Hollywood: Starving for Fatherhood

“Moonlight” is being sold as a film about race, poverty, and sexual identity. In truth, it is the story of how hard it is to grow up without a father.

by Jake Novak

Have you noticed that America is starving?

No, not for food.

What more and more Americans are starving for is fathers. Here are some shocking statistics:

-Only 46% of American children now live in a “traditional” household with a mother and father.

-34% of American children today are living with an unmarried parent, (almost always the mother), up from just 9% in 1960, and 19% in 1980.

-33% of American children now will never live with their biological fathers.

But these depressing numbers are actually better than the reality when you remember that so many divorced or never-married fathers never even interact or meet their children. And it’s important to take special note of the fact that the trend is not our friend, with this fatherless epidemic only growing in its cumulative effect for more than 50 years now.

Yet while this problem has been regularly reported, America’s politicians, journalists, and the entertainment media never make it a cause celebre. You don’t hear about the fatherless epidemic like you hear about the problems of racism, health insurance costs, gender pay gaps, obesity, or static cling.

At least you think you don’t. Because while it may not be explicitly cited in the media, this starvation is so profound that it comes out subconsciously in so many movies and TV shows that you really have to be in a fog not to notice it.

Look deeper at Hollywood and its most recent Best Picture winner, for example. “Moonlight” is still being peddled as a film about race, poverty, and sexual identity. Baloney. The movie is yet another story of how darn hard it is to grow up in America without a father. Everything else is commentary. I suspect even the screenwriters don’t realize this, but it’s true. And “Moonlight” is again just one example. Think back to every serious drama you’ve watched over the past 10 years and try to remember whether fatherhood played a key role. Hint: You’ll find a lot. Heck, I’ll just take the last three Best Picture winners before “Moonlight” as random examples:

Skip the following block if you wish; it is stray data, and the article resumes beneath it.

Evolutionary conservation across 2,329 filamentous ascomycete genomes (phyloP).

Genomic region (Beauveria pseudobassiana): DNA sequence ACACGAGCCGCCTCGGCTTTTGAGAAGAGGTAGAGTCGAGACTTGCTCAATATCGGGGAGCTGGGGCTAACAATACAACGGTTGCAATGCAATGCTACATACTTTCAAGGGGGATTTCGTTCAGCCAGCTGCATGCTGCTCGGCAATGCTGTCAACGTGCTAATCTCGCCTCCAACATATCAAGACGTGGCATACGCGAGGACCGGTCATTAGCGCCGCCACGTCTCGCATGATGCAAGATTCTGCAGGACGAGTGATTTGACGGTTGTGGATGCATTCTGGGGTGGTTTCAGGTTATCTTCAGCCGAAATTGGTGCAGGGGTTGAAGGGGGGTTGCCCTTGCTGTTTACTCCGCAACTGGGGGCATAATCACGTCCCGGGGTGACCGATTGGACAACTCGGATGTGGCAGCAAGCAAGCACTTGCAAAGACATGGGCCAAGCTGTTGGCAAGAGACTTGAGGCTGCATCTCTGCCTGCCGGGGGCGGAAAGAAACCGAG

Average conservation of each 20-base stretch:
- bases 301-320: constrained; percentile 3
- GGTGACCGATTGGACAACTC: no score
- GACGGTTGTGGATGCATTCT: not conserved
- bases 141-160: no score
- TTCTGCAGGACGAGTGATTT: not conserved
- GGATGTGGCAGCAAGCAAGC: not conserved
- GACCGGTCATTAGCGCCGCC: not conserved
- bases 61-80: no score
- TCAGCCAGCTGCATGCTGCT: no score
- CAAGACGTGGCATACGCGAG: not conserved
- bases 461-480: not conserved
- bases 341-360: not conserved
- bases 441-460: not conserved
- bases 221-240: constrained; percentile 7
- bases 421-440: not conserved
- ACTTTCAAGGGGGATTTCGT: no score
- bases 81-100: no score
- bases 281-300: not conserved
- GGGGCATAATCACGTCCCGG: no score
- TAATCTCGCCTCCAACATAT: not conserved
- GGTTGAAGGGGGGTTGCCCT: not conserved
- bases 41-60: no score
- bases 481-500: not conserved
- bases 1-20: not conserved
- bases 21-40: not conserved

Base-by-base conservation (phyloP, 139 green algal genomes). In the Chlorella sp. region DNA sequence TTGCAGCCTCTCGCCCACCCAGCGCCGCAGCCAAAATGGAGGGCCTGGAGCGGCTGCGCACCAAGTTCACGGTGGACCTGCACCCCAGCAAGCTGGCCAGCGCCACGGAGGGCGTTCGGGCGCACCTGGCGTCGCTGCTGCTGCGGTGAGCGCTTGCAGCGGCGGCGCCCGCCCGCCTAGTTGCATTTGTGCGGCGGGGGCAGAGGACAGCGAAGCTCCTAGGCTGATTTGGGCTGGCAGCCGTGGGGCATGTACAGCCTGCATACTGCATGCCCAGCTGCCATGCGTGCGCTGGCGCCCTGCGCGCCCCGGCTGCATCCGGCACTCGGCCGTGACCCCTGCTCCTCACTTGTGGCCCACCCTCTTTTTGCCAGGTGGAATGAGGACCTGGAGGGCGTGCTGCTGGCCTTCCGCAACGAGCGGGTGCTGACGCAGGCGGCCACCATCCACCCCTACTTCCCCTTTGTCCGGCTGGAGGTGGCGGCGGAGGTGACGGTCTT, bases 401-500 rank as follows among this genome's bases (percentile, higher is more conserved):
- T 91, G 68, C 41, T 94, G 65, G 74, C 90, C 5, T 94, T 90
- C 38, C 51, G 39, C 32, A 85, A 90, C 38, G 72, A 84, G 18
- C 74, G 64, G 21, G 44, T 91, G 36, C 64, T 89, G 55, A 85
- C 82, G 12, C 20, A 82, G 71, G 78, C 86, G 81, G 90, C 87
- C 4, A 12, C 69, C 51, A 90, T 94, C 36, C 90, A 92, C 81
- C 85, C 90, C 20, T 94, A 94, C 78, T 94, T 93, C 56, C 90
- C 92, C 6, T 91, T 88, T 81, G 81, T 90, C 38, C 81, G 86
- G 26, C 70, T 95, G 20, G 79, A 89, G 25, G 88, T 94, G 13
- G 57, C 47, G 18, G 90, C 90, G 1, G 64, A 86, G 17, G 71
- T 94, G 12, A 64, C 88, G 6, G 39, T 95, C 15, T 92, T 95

“Spotlight”: A movie about abuse in the Catholic Church. Abuse that was found to have been almost entirely suffered by fatherless kids who were much more vulnerable to priests preying on their need for father figures.

“Birdman”: Michael Keaton’s relationship with his estranged daughter and the fact that he admits to having been a bad and absent father are the most emotionally engaging parts of the film. The fact that he’s a washed up actor isn’t something with which the audience connects.

“12 Years a Slave”: The main character’s separation from his wife and children in the North gives the film a profound sense of urgency and tragedy.

Switching to television, the trend is even more pronounced. In general, the stereotypical dopey and unnecessary dad you used to see in almost every family sitcom has been replaced by more important male characters up and down the line. Shows like “Modern Family” are filled with more good dads than you can shake a stick at and they come in all ages, sizes, and sexual orientations.